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I've been winding a guitar pickup and occasionally there will be knots in the thread of enameled wire from my spool. Some of them are loose enough that I can untie them, but there are some really tight ones that if I were to try and pull the ends apart, the thread would break and I would have to start my process over.

My assumption is that, given that a pickup is usually a couple thousand feet of wire, that one or two few-inch knots in the loop are negligible - that they would add some unwanted resistance and/or leakage current(?) but wouldn't be enough to impede current from driving through the loop when the guitar strings are plucked. But I'm not actually sure.

What are the effects of having knots in a solenoid or wire loop?

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  • \$\begingroup\$ I'm just wondering how you manage to tie wire in a knot while winding a spool unless your knot isn't a knot and is a looped kink. \$\endgroup\$ – DKNguyen Sep 7 '20 at 14:26
  • \$\begingroup\$ @DKNguyen I'd been wondering that myself. It's almost like if I unwind too much wire at a time and don't leave enough tension it forms its own loops that get stuck through each other once I tug the wire again \$\endgroup\$ – Nick Nagy Sep 7 '20 at 14:33
  • \$\begingroup\$ Am going to call it a "kink" rather than "knot" (a knot must be untied, a kink can be straightened). The problem with copper wire is work-hardening. Un-kinking work-hardens them more - the wire gets brittle and prone to breaking. Murphy says, "a multi-layer winding will break exactly where the buried wire emerges from the spindle - unrepairable". Been there more than once. \$\endgroup\$ – glen_geek Sep 7 '20 at 15:15
  • \$\begingroup\$ I imagine it is because the wire is being twisted as it is wound on. It might help to unwind a lot of wire at a time but keep tension near the winding point so the wire has slack to rotate itself out of torsion as it comes off t he reel and is wound on, and feel/check rotation/twist of the wire as you go. If it were flat wire or square it would be super obvious. \$\endgroup\$ – DKNguyen Sep 7 '20 at 15:16
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The radius of curvature on the knots is very tight so it's possible the insulation is damaged. The insulation has to be damaged in two places for there to be a short so you're probably okay, but it's not ideal.

Do not pull wire off the edge of the spool, unwind the spool, or you'll get a lot of kinks.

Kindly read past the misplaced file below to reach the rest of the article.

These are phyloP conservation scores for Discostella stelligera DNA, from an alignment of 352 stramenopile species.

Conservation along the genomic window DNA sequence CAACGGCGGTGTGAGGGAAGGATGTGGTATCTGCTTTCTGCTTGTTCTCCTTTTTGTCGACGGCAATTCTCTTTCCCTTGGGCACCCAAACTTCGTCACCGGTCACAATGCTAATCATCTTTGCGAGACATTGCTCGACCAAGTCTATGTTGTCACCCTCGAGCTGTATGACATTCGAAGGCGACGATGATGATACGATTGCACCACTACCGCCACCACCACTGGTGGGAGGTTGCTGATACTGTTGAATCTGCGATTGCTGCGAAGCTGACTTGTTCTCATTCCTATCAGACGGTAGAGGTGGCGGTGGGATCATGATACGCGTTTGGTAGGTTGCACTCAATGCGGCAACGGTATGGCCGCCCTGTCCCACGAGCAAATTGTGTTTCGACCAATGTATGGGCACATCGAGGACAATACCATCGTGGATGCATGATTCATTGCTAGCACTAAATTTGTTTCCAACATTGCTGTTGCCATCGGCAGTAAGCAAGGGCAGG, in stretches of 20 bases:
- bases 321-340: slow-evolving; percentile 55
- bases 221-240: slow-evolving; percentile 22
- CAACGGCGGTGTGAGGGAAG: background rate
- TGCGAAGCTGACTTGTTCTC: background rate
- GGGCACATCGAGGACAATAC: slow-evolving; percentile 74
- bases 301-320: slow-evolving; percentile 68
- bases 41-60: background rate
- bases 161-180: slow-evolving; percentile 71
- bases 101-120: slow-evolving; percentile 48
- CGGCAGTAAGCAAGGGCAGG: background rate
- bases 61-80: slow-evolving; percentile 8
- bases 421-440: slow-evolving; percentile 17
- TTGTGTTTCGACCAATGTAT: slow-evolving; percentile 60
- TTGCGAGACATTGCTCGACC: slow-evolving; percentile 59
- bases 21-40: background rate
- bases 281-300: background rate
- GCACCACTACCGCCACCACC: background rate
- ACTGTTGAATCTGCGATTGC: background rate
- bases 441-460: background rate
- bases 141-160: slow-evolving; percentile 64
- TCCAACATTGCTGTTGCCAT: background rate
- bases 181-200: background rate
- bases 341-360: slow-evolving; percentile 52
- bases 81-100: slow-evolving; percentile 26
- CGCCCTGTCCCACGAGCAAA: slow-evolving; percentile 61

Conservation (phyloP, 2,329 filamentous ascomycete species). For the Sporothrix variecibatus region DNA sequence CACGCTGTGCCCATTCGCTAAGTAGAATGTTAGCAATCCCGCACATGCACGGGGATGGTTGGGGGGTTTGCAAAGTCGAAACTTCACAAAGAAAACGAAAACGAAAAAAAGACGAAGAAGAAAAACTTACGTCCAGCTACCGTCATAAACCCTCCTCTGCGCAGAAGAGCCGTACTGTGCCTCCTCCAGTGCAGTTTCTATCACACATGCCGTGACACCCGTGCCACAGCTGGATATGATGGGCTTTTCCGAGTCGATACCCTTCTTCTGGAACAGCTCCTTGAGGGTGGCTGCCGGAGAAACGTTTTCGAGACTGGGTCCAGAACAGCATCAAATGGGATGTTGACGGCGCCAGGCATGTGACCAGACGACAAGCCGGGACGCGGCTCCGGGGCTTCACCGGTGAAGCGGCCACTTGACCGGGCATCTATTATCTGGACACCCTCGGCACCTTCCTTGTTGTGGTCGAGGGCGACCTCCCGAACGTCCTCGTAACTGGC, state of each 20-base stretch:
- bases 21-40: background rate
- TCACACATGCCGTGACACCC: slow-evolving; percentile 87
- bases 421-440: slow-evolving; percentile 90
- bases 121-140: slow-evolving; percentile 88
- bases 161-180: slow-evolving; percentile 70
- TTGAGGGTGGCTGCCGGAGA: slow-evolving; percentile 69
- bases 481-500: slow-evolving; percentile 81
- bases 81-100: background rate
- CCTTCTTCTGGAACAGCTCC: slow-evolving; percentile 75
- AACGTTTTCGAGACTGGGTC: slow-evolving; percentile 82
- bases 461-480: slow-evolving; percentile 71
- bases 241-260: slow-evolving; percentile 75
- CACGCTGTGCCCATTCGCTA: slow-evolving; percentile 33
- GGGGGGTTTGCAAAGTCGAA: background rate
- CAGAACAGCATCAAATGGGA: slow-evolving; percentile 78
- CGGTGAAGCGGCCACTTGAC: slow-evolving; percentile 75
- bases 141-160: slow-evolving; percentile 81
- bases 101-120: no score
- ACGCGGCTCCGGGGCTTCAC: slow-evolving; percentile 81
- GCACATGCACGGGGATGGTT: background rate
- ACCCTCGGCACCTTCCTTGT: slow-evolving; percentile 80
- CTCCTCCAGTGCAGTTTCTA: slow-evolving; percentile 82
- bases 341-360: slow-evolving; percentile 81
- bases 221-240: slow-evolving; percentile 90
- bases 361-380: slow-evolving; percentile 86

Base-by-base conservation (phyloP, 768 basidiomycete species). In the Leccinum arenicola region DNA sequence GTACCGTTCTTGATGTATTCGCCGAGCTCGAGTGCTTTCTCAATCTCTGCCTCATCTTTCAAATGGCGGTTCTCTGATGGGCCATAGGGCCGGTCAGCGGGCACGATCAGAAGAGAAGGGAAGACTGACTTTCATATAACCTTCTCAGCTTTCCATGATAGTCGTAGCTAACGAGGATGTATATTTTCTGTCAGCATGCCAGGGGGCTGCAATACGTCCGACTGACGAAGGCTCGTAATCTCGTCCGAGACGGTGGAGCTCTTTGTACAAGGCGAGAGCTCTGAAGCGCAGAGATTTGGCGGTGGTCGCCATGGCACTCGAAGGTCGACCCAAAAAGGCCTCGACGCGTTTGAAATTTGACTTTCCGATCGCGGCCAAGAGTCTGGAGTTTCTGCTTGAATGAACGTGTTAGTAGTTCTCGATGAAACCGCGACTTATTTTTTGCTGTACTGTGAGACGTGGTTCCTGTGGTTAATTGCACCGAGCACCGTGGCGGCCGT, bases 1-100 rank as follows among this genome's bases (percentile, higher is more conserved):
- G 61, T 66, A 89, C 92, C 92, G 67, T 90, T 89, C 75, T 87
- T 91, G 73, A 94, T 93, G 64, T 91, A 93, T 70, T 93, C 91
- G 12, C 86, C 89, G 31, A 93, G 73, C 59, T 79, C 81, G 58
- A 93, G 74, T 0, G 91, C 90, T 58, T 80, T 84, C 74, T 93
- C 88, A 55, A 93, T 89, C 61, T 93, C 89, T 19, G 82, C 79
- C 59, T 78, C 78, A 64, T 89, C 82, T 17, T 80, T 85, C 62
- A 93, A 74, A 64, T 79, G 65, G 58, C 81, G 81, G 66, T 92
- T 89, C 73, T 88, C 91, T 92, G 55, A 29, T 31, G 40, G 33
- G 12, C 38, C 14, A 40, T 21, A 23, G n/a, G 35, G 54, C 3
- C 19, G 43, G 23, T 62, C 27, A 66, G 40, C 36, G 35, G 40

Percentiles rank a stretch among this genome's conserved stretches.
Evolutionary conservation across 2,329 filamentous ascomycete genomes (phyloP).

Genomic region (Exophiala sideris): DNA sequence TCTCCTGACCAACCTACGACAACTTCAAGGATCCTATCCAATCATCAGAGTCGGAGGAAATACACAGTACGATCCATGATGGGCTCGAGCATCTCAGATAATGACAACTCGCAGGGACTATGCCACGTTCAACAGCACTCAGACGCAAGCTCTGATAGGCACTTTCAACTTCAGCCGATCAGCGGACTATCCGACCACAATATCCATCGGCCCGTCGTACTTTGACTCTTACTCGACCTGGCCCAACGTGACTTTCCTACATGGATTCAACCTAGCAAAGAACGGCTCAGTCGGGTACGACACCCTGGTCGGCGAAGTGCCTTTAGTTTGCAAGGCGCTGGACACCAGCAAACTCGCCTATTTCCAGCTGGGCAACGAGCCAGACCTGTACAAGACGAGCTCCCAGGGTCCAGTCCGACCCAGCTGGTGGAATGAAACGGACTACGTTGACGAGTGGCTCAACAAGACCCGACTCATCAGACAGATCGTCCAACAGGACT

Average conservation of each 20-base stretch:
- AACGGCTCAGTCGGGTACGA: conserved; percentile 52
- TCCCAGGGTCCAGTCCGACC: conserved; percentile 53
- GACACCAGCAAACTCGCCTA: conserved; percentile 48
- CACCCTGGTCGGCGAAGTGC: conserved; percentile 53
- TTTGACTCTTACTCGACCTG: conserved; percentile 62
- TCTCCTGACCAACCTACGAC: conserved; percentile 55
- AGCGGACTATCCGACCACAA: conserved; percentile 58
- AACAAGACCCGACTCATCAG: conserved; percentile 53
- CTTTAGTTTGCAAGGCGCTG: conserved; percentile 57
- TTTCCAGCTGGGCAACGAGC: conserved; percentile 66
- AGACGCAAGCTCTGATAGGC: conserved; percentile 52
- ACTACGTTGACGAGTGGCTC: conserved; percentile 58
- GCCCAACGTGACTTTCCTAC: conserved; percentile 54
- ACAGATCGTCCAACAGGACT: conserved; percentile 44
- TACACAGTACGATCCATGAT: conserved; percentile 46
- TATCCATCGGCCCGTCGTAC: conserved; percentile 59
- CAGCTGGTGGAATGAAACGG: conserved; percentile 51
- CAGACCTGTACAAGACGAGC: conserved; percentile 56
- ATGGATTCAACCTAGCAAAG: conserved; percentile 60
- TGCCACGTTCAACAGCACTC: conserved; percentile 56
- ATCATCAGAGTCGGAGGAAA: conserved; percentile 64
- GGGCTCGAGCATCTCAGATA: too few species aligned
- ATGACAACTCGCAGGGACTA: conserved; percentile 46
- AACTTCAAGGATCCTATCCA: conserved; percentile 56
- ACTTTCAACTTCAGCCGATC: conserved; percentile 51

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  • \$\begingroup\$ Yeah, it was a sloppy winding job on my part. If this pickup ends up failing I will definitely be smarter about my re-attempt. \$\endgroup\$ – Nick Nagy Sep 7 '20 at 15:10
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My assumption is that, given that a pickup is usually a couple thousand feet of wire, that one or two few-inch knots in the loop are negligible

The knots will have no-appreciable effect given what you have described. They are more of an annoyance to getting a smoothly wound coil but that's just a build-issue and won't affect performance.

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  • \$\begingroup\$ Thank you! That was my hunch but would have been disappointed finding out I'm wrong the hard way. Ironically, about 10 minutes ago I snapped the wire by mistake anyways... whoops. \$\endgroup\$ – Nick Nagy Sep 7 '20 at 15:07
  • \$\begingroup\$ This isn't really a complete conclusion. While a knot's tiny reverse length has no real effect, consider that the mechanical disturbance is a great place for insulation failure leading to shorted turns, wire breakage, and will disrupt the form of the coil overall. You may have enough turns that a short is survivable, and the disruption of form may go unnoticed... but really, knots are best avoided. Try putting the spool on a holder. \$\endgroup\$ – Chris Stratton Sep 7 '20 at 15:08
  • \$\begingroup\$ Ah, thanks! Yeah, it was a sloppy job on my part. Looking into spool holders right now. \$\endgroup\$ – Nick Nagy Sep 7 '20 at 15:12

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